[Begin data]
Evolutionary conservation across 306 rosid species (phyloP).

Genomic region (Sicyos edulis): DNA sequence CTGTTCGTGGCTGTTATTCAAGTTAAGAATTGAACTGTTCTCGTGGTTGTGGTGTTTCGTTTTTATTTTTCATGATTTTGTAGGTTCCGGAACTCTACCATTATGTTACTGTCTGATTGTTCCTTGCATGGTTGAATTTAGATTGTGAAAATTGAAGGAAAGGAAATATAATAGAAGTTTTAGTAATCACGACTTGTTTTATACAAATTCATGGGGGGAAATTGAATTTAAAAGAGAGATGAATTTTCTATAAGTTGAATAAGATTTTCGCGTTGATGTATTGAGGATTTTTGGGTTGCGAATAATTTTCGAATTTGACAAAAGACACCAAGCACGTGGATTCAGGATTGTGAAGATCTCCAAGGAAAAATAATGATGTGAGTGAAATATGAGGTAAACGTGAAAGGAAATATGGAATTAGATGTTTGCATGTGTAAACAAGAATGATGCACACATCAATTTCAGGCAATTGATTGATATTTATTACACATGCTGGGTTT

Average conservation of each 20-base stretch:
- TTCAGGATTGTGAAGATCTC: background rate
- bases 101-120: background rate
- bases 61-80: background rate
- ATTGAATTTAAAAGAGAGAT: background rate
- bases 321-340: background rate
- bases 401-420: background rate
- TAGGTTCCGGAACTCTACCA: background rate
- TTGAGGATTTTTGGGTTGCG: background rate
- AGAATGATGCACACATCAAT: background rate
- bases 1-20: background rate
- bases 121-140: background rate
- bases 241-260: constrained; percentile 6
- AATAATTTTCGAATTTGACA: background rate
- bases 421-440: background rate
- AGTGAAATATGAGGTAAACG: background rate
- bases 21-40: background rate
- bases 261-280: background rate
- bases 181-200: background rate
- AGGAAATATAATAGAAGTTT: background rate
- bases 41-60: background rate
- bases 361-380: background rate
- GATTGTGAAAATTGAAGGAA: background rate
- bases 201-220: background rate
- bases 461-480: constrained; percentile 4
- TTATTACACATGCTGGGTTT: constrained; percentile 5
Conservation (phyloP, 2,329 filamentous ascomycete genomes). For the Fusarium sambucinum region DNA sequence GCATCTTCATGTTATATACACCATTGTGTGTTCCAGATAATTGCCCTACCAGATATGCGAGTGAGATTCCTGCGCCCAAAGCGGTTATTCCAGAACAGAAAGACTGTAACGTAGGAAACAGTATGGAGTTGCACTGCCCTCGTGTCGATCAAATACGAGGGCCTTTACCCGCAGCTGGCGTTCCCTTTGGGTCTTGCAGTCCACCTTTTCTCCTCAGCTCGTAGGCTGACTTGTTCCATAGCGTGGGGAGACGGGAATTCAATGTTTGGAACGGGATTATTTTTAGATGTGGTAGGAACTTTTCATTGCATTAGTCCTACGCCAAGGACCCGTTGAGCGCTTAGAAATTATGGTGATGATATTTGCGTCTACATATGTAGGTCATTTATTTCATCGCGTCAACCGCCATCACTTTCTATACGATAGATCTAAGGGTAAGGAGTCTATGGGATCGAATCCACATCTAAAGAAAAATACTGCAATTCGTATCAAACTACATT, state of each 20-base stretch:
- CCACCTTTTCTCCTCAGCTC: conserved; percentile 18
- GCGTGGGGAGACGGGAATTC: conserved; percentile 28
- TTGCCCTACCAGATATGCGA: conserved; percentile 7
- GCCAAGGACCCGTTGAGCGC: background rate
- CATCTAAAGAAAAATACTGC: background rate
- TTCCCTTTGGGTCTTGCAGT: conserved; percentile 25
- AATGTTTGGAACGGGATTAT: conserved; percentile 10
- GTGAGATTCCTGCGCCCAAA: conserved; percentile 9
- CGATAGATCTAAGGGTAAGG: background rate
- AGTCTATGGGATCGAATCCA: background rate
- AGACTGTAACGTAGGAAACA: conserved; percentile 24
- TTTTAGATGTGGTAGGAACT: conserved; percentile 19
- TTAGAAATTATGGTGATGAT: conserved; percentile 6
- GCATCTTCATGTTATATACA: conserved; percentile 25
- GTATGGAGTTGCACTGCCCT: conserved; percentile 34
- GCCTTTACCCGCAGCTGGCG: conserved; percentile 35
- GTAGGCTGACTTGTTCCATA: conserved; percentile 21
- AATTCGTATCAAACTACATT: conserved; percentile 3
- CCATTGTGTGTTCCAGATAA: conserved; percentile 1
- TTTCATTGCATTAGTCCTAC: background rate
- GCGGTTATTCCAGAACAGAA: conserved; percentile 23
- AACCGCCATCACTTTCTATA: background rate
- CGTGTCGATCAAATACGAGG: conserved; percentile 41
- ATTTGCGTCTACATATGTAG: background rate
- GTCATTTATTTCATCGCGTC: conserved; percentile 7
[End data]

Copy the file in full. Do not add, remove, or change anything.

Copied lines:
Evolutionary conservation across 306 rosid species (phyloP).

Genomic region (Sicyos edulis): DNA sequence CTGTTCGTGGCTGTTATTCAAGTTAAGAATTGAACTGTTCTCGTGGTTGTGGTGTTTCGTTTTTATTTTTCATGATTTTGTAGGTTCCGGAACTCTACCATTATGTTACTGTCTGATTGTTCCTTGCATGGTTGAATTTAGATTGTGAAAATTGAAGGAAAGGAAATATAATAGAAGTTTTAGTAATCACGACTTGTTTTATACAAATTCATGGGGGGAAATTGAATTTAAAAGAGAGATGAATTTTCTATAAGTTGAATAAGATTTTCGCGTTGATGTATTGAGGATTTTTGGGTTGCGAATAATTTTCGAATTTGACAAAAGACACCAAGCACGTGGATTCAGGATTGTGAAGATCTCCAAGGAAAAATAATGATGTGAGTGAAATATGAGGTAAACGTGAAAGGAAATATGGAATTAGATGTTTGCATGTGTAAACAAGAATGATGCACACATCAATTTCAGGCAATTGATTGATATTTATTACACATGCTGGGTTT

Average conservation of each 20-base stretch:
- TTCAGGATTGTGAAGATCTC: background rate
- bases 101-120: background rate
- bases 61-80: background rate
- ATTGAATTTAAAAGAGAGAT: background rate
- bases 321-340: background rate
- bases 401-420: background rate
- TAGGTTCCGGAACTCTACCA: background rate
- TTGAGGATTTTTGGGTTGCG: background rate
- AGAATGATGCACACATCAAT: background rate
- bases 1-20: background rate
- bases 121-140: background rate
- bases 241-260: constrained; percentile 6
- AATAATTTTCGAATTTGACA: background rate
- bases 421-440: background rate
- AGTGAAATATGAGGTAAACG: background rate
- bases 21-40: background rate
- bases 261-280: background rate
- bases 181-200: background rate
- AGGAAATATAATAGAAGTTT: background rate
- bases 41-60: background rate
- bases 361-380: background rate
- GATTGTGAAAATTGAAGGAA: background rate
- bases 201-220: background rate
- bases 461-480: constrained; percentile 4
- TTATTACACATGCTGGGTTT: constrained; percentile 5
Conservation (phyloP, 2,329 filamentous ascomycete genomes). For the Fusarium sambucinum region DNA sequence GCATCTTCATGTTATATACACCATTGTGTGTTCCAGATAATTGCCCTACCAGATATGCGAGTGAGATTCCTGCGCCCAAAGCGGTTATTCCAGAACAGAAAGACTGTAACGTAGGAAACAGTATGGAGTTGCACTGCCCTCGTGTCGATCAAATACGAGGGCCTTTACCCGCAGCTGGCGTTCCCTTTGGGTCTTGCAGTCCACCTTTTCTCCTCAGCTCGTAGGCTGACTTGTTCCATAGCGTGGGGAGACGGGAATTCAATGTTTGGAACGGGATTATTTTTAGATGTGGTAGGAACTTTTCATTGCATTAGTCCTACGCCAAGGACCCGTTGAGCGCTTAGAAATTATGGTGATGATATTTGCGTCTACATATGTAGGTCATTTATTTCATCGCGTCAACCGCCATCACTTTCTATACGATAGATCTAAGGGTAAGGAGTCTATGGGATCGAATCCACATCTAAAGAAAAATACTGCAATTCGTATCAAACTACATT, state of each 20-base stretch:
- CCACCTTTTCTCCTCAGCTC: conserved; percentile 18
- GCGTGGGGAGACGGGAATTC: conserved; percentile 28
- TTGCCCTACCAGATATGCGA: conserved; percentile 7
- GCCAAGGACCCGTTGAGCGC: background rate
- CATCTAAAGAAAAATACTGC: background rate
- TTCCCTTTGGGTCTTGCAGT: conserved; percentile 25
- AATGTTTGGAACGGGATTAT: conserved; percentile 10
- GTGAGATTCCTGCGCCCAAA: conserved; percentile 9
- CGATAGATCTAAGGGTAAGG: background rate
- AGTCTATGGGATCGAATCCA: background rate
- AGACTGTAACGTAGGAAACA: conserved; percentile 24
- TTTTAGATGTGGTAGGAACT: conserved; percentile 19
- TTAGAAATTATGGTGATGAT: conserved; percentile 6
- GCATCTTCATGTTATATACA: conserved; percentile 25
- GTATGGAGTTGCACTGCCCT: conserved; percentile 34
- GCCTTTACCCGCAGCTGGCG: conserved; percentile 35
- GTAGGCTGACTTGTTCCATA: conserved; percentile 21
- AATTCGTATCAAACTACATT: conserved; percentile 3
- CCATTGTGTGTTCCAGATAA: conserved; percentile 1
- TTTCATTGCATTAGTCCTAC: background rate
- GCGGTTATTCCAGAACAGAA: conserved; percentile 23
- AACCGCCATCACTTTCTATA: background rate
- CGTGTCGATCAAATACGAGG: conserved; percentile 41
- ATTTGCGTCTACATATGTAG: background rate
- GTCATTTATTTCATCGCGTC: conserved; percentile 7